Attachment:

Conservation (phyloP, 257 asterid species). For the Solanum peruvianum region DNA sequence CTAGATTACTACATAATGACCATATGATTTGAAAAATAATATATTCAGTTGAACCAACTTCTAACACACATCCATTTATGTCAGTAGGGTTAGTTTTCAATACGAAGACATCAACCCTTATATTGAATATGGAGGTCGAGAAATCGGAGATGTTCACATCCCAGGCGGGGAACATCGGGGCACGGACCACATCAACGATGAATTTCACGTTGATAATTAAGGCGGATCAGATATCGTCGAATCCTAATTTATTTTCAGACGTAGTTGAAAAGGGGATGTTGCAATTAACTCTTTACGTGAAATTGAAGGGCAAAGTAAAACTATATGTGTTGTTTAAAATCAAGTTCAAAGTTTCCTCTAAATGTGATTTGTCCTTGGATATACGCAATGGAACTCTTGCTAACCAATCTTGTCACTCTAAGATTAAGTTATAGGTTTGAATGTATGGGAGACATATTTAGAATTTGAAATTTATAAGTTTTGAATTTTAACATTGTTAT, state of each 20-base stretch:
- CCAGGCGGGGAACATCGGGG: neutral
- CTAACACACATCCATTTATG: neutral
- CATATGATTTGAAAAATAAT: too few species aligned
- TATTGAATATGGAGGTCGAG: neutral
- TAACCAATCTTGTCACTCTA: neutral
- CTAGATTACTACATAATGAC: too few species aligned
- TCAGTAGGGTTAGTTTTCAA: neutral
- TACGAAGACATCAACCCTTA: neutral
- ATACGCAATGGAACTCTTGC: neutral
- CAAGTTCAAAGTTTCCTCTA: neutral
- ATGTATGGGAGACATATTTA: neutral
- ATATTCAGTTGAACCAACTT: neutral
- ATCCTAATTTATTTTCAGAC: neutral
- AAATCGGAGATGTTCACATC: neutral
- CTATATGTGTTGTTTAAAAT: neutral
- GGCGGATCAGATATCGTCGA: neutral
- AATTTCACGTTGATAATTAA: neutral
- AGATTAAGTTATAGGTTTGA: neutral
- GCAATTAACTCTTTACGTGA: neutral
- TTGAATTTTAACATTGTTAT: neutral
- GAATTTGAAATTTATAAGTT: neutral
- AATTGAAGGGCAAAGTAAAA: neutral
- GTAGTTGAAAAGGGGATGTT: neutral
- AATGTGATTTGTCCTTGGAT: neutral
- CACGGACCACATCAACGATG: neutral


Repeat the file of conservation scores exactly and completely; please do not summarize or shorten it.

Conservation (phyloP, 257 asterid species). For the Solanum peruvianum region DNA sequence CTAGATTACTACATAATGACCATATGATTTGAAAAATAATATATTCAGTTGAACCAACTTCTAACACACATCCATTTATGTCAGTAGGGTTAGTTTTCAATACGAAGACATCAACCCTTATATTGAATATGGAGGTCGAGAAATCGGAGATGTTCACATCCCAGGCGGGGAACATCGGGGCACGGACCACATCAACGATGAATTTCACGTTGATAATTAAGGCGGATCAGATATCGTCGAATCCTAATTTATTTTCAGACGTAGTTGAAAAGGGGATGTTGCAATTAACTCTTTACGTGAAATTGAAGGGCAAAGTAAAACTATATGTGTTGTTTAAAATCAAGTTCAAAGTTTCCTCTAAATGTGATTTGTCCTTGGATATACGCAATGGAACTCTTGCTAACCAATCTTGTCACTCTAAGATTAAGTTATAGGTTTGAATGTATGGGAGACATATTTAGAATTTGAAATTTATAAGTTTTGAATTTTAACATTGTTAT, state of each 20-base stretch:
- CCAGGCGGGGAACATCGGGG: neutral
- CTAACACACATCCATTTATG: neutral
- CATATGATTTGAAAAATAAT: too few species aligned
- TATTGAATATGGAGGTCGAG: neutral
- TAACCAATCTTGTCACTCTA: neutral
- CTAGATTACTACATAATGAC: too few species aligned
- TCAGTAGGGTTAGTTTTCAA: neutral
- TACGAAGACATCAACCCTTA: neutral
- ATACGCAATGGAACTCTTGC: neutral
- CAAGTTCAAAGTTTCCTCTA: neutral
- ATGTATGGGAGACATATTTA: neutral
- ATATTCAGTTGAACCAACTT: neutral
- ATCCTAATTTATTTTCAGAC: neutral
- AAATCGGAGATGTTCACATC: neutral
- CTATATGTGTTGTTTAAAAT: neutral
- GGCGGATCAGATATCGTCGA: neutral
- AATTTCACGTTGATAATTAA: neutral
- AGATTAAGTTATAGGTTTGA: neutral
- GCAATTAACTCTTTACGTGA: neutral
- TTGAATTTTAACATTGTTAT: neutral
- GAATTTGAAATTTATAAGTT: neutral
- AATTGAAGGGCAAAGTAAAA: neutral
- GTAGTTGAAAAGGGGATGTT: neutral
- AATGTGATTTGTCCTTGGAT: neutral
- CACGGACCACATCAACGATG: neutral